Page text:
(Note: The author of this fundamental analysis is a financial writer and portfolio manager.)
Chip stocks have been one of the hottest groups in 2017 and will probably continue to rise. The group's growth can be attributed to strong earnings growth and valuations that are cheap when compared to the overall market.
Shares of Broadcom, Qualcomm, and Intel Corp. (INTC) are currently trading at one-year forward earnings estimate multiples that are less than 17 times. That's lower than the S&P 500's multiple of 19 times.
At a multiple of 19 times one-year forward earnings estimates, Intel stock would be valued 40 percent higher at $62, while Broadcom could be worth almost 26 percent higher, or nearly $340. (See also: Broadcom Price Targets Hiked After Brocade Deal.)
Should Broadcom be able to close the deal with Qualcomm, one could argue that Broadcom stock could trade at an even higher premium. Cost-saving synergy would likely unlock additional earnings growth.
Broadcom could also choose to drop the lawsuit Qualcomm has against Apple, easing some of the uncertainty around the future of Qualcomm's future revenue stream. (See more: Qualcomm's Feud With Apple Now Ropes in Intel.)
Boom and Bust Cycles
Chip stocks have historically traded at a discount valuation to the market due to the cyclical nature of the business and because of the companies' dependence on sales from the wireless phone industry, such as the iPhone cycles.
But it may be time to rethink that reasoning as technology, and more importantly, chips become even more integrated into our daily lives. One industry that is going through tremendous change is the auto industry, which is likely to see increasing amounts of chips as autonomous driving continues to develop. That could fuel further growth for chip makers like Intel and Broadcom.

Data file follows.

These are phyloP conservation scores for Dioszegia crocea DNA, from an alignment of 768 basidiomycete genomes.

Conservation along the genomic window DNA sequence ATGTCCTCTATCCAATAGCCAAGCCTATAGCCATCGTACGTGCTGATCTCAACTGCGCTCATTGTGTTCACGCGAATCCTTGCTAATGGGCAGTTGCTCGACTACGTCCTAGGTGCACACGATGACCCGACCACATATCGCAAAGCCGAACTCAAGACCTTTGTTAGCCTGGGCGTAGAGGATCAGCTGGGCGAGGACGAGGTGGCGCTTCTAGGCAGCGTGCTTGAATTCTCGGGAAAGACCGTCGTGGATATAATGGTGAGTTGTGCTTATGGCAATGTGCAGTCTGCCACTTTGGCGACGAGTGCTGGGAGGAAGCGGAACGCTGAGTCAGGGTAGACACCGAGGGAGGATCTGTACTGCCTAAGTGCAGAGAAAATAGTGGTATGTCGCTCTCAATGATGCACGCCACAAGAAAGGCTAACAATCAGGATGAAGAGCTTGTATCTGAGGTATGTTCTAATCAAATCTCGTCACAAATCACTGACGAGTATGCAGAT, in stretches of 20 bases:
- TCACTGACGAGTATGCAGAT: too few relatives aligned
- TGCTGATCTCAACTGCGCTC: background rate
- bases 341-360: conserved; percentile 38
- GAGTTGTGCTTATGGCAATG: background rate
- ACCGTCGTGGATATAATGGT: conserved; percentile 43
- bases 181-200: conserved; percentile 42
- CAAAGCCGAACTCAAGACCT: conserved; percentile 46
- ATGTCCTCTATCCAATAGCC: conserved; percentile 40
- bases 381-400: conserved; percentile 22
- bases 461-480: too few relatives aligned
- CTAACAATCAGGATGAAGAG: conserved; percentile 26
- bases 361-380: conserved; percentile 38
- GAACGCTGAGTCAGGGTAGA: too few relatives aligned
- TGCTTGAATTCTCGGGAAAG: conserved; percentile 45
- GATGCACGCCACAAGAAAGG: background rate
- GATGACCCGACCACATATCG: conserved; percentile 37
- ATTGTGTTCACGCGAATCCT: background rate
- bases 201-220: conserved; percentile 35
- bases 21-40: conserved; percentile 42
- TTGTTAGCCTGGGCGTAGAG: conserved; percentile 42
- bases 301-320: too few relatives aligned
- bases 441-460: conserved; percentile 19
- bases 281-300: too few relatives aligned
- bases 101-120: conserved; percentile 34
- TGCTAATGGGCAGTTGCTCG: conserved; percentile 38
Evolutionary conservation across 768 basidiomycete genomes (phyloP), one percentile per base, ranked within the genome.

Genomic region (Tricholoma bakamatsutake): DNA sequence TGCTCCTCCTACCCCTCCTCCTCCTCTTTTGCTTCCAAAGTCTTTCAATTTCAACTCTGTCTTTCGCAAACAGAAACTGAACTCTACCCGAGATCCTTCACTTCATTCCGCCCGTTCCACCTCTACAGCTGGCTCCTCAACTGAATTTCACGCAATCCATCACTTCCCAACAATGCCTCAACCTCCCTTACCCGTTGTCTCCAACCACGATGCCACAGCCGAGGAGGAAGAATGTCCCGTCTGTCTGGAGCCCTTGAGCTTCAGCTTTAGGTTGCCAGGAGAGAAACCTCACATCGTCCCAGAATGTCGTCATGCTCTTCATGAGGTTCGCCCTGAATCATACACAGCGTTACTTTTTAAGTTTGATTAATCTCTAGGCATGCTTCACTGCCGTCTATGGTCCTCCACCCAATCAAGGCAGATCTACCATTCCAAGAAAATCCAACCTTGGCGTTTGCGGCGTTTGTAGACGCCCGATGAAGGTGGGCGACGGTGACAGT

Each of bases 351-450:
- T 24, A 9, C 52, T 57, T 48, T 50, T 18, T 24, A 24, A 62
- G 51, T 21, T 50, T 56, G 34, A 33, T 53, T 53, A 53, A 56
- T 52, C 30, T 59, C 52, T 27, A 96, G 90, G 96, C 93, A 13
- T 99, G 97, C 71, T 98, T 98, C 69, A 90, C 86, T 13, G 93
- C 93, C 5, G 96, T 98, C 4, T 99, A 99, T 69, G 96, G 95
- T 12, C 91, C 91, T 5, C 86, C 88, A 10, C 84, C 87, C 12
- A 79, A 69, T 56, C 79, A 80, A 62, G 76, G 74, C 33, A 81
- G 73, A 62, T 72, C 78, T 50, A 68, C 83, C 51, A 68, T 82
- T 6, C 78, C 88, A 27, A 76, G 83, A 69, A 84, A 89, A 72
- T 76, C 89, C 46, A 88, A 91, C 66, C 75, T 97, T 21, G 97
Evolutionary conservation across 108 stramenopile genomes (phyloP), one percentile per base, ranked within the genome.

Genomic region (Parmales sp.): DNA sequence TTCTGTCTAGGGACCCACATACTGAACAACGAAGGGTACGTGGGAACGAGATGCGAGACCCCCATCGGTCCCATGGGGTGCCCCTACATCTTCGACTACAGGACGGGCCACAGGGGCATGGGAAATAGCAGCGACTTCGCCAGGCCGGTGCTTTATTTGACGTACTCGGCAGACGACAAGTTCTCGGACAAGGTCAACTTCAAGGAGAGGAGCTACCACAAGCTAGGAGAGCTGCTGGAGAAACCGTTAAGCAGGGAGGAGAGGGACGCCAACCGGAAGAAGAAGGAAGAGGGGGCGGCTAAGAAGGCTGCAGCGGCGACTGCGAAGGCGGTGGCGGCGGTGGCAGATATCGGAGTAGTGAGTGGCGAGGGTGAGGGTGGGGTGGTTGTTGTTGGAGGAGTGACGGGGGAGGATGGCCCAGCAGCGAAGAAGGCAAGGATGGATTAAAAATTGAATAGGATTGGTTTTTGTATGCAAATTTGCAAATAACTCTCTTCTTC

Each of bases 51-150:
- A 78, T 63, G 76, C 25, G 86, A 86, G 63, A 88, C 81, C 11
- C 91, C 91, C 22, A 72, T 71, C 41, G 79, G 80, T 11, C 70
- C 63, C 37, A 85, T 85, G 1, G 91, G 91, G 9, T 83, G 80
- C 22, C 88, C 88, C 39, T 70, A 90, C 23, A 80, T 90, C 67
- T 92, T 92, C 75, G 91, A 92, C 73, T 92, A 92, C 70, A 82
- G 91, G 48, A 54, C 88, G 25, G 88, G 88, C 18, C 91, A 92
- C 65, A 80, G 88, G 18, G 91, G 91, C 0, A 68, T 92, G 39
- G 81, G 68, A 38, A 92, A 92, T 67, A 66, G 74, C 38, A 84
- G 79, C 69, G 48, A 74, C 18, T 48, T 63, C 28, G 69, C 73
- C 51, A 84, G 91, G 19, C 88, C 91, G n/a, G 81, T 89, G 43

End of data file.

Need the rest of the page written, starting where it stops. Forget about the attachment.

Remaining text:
Not All Cheap
But not all stocks in the sector are cheap. Nvidia Corp. (NVDA) is an example of a stock that trades at an expensive valuation, nearly 38 times one-year forward earnings estimates.
If chip makers like Intel and Broadcom can generate earnings and revenue growth rates that are more predictable and less of a boom-and-bust cycle, companies like Intel and Broadcom could demand a higher valuation. Should growth rates continue to rise at rates higher than those of the market, then perhaps they deserve premium valuations.
Michael Kramer is the Founder of Mott Capital Management LLC, a registered investment adviser, and the manager of the company's actively managed, long-only Thematic Growth Portfolio. Kramer typically buys and holds stocks for a duration of three to five years. Click here for Kramer's bio and his portfolio's holdings. Information presented is for educational purposes only and does not intend to make an offer or solicitation for the sale or purchase of any specific securities, investments, or investment strategies. Investments involve risk and unless otherwise stated, are not guaranteed. Be sure to first consult with a qualified financial adviser and/or tax professional before implementing any strategy discussed herein. Upon request, the advisor will provide a list of all recommendations made during the past twelve months. Past performance is not indicative of future performance.